Barcelona is known as the city of Antoni Gaudi, the Catalan architect who brought nature and life into his buildings. He is my favorite architect and one that I have come to admire greatly each time I see his work. While planning our trip to Barcelona I made sure that a few of Gaudi’s works would be on our itinerary. Having already visited Casa Mila twice, I asked R if we could visit a different Gaudi residence, Casa Batlló, just a few blocks south of Casa Mila on Passeig de Gracia.
Strolling along Passeig de Gracia you are transported back in time to the early 1900s when this major avenue was the showcase for Barcelona’s bourgeoisie. Today it remains as one of the most expensive streets in the city and has become an impressive shopping and business area as well as an architectural playground. Although there are many beautiful and unique façades along the avenue, Casa Batlló’s marine inspired façade stands out among the rest. I could hardly wait to go inside and see another of Gaudi’s buildings for myself.
The line to get in was short, thankfully, since it was the first morning of the New Year and most people were still asleep after celebrating all night. Yes, I was one of the few who didn’t sleep in and dragged R out of bed that morning with me to go see Gaudi’s work. But it was so worth it. Once inside you are immersed in Gaudi’s imagination. Every curve and detail flows together in unison and I can only imagine what it must have been like to see this building being built. Gaudi played with the natural light and color through the use of stained glass windows and a light well in the center of the house. As you ascend to the rooftop the blue tiles in the light well become a darker shade of blue, as though you are about to resurface from the ocean.
Casa Batlló has become one of my favorite works done by Gaudi, I feel as though I could spend hours in each room, studying every ornamentation. From a colorful façade to the unique elements inside, Casa Batlló is a masterpiece. As I write this I realize that many may argue with me about which of Gaudi’s works is the true masterpiece. I am sure many believe that his best work is the Sagrada Família, the beautiful basilica that has been rising over Barcelona’s skyline since 1882 and also on our Gaudi itinerary.
Popping out of the metro station at Sagrada Família, R and I both had to stop for a moment and take in the view of the basilica. You don’t realize just how large the towers are until you stand right underneath them. Taking it in for only a quick minute we hurried to the other side of the park to meet with our tour group. I highly recommend booking a tour ahead of time to get into the Sagrada Família. Not only will you get inside without having to wait in the long line but you will also be introduced to the building and its history by an informative guide.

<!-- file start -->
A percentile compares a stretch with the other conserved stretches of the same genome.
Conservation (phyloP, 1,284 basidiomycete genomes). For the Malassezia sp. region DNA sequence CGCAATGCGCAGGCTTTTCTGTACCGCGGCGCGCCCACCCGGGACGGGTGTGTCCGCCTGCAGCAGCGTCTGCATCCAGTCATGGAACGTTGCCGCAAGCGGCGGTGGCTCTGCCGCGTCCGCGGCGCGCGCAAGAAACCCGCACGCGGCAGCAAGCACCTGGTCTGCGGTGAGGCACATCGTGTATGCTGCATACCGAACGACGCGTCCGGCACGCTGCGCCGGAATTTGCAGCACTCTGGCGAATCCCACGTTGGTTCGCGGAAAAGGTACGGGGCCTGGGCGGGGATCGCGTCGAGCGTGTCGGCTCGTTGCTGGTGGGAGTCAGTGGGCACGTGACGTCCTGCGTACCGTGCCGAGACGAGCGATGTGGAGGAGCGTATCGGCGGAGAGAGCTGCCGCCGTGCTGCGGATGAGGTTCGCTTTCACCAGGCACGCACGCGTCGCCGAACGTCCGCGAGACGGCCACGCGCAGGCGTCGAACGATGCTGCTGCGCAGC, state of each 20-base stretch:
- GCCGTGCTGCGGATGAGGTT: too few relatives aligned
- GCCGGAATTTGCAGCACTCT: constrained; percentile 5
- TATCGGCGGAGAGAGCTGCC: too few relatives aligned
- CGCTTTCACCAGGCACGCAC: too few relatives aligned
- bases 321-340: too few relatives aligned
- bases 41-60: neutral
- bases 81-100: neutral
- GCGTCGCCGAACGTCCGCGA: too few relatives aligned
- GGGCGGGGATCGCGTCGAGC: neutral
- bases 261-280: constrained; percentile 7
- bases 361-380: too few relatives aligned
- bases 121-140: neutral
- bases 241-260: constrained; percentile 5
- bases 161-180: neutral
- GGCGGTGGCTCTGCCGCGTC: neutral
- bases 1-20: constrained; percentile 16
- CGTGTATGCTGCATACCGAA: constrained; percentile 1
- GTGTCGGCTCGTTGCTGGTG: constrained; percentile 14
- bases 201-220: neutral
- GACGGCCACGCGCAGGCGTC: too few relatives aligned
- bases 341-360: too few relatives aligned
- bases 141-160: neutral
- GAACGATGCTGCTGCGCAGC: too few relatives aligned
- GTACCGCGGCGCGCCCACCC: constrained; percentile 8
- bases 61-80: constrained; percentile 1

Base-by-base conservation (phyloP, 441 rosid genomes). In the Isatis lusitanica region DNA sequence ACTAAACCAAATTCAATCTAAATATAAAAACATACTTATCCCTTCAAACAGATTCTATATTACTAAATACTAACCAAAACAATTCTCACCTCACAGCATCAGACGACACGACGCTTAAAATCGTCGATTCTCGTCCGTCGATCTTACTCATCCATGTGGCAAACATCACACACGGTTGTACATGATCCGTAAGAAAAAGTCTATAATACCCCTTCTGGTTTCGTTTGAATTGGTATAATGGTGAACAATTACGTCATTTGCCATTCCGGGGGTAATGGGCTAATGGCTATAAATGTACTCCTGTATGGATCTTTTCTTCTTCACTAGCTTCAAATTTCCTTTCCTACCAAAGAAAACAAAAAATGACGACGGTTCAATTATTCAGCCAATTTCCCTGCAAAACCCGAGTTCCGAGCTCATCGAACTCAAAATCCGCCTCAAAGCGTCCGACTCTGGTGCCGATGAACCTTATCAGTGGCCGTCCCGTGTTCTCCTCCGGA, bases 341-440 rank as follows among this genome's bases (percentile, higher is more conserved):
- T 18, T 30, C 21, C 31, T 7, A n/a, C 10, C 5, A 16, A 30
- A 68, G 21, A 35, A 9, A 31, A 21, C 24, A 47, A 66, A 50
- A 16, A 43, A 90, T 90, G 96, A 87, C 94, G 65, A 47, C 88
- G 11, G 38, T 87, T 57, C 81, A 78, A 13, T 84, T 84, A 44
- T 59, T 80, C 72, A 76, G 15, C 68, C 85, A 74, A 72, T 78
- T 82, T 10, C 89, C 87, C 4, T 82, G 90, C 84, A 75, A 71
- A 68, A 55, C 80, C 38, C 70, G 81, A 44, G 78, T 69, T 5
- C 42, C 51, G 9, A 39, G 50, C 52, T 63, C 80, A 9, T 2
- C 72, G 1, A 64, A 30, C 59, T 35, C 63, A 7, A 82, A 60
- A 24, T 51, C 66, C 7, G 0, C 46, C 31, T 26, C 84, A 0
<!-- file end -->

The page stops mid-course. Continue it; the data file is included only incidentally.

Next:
Once we checked in with the tour our guide lead us to the front of the basilica, the nativity façade at the main entrance. This façade was completed while Gaudi was still alive and illustrates the birth of Jesus. Gaudi believed that this façade should be done first because of how ornamental and richly decorated it is as opposed to the rear façade that illustrates the death of Jesus. Had they begun with such a bare and negative façade the people would have rejected it he said. And I could not agree with him more, the nativity façade has various stories and parts to it that you could spend days studying each statue and detail. Because this façade was completed over a hundred years ago it has weathered in color and parts have been destroyed. The newer towers and exterior pieces that have been fixed are a lighter color. Once the entire basilica is complete they will go back and clean the limestone to make it all look new.
As you walk inside be prepared to be blown away by the soaring columns and stained glass windows that light up the basilica with color. If you have visited European cathedrals you know how beautifully ornate they are but nothing I have seen compares to the Sagrada Família. The sun enters through the stained glass windows throughout each hour of the day changing the light and atmosphere. It truly is a unique space and what amazes me the most is how Gaudi could have designed such a structure so many decades ago. There are no words for such a space and I hope my photos do it justice.
So yes, I will agree the Sagrada Família is an incredible work designed by Gaudi even if I did fall in love with Casa Batlló. Both projects are vastly differently in design and scale but have the true Gaudi characteristics. I can’t wait to see the Sagrada Família once it is complete. Currently 70% of the basilica is done as they work on the six central towers. This year marks 135 years since the first stone was laid down and construction began. It is predicted that the Sagrada Família will be finished in 2026, R and I are already planning to return.
The work of Gaudi will forever fascinate me as I visit each of his buildings. His brilliance and design cannot be compared to any other architect in my opinion and each work is a masterpiece within itself. If you ever are in Barcelona you must visit the Sagrada Família because every time you come it will be different as they work on completing it. I loved walking through each of the rooms at Casa Batlló and recommend stopping by to see for yourself. I know there are many Gaudi buildings to visit around the city and Catalonia but the Sagrada Família and Casa Batlló are my favorite.
Visit Casa Batlló
Address: Passeig de Gràcia, 43, 08007 Barcelona, Spain
Buy tickets here
Visit the Sagrada Família
Address: Carrer de Mallorca, 401, 08013 Barcelona, Spain
Buy tickets here
Tour we took: Priority Access Barcelona Sagrada Familia Tour
x the Adventurer
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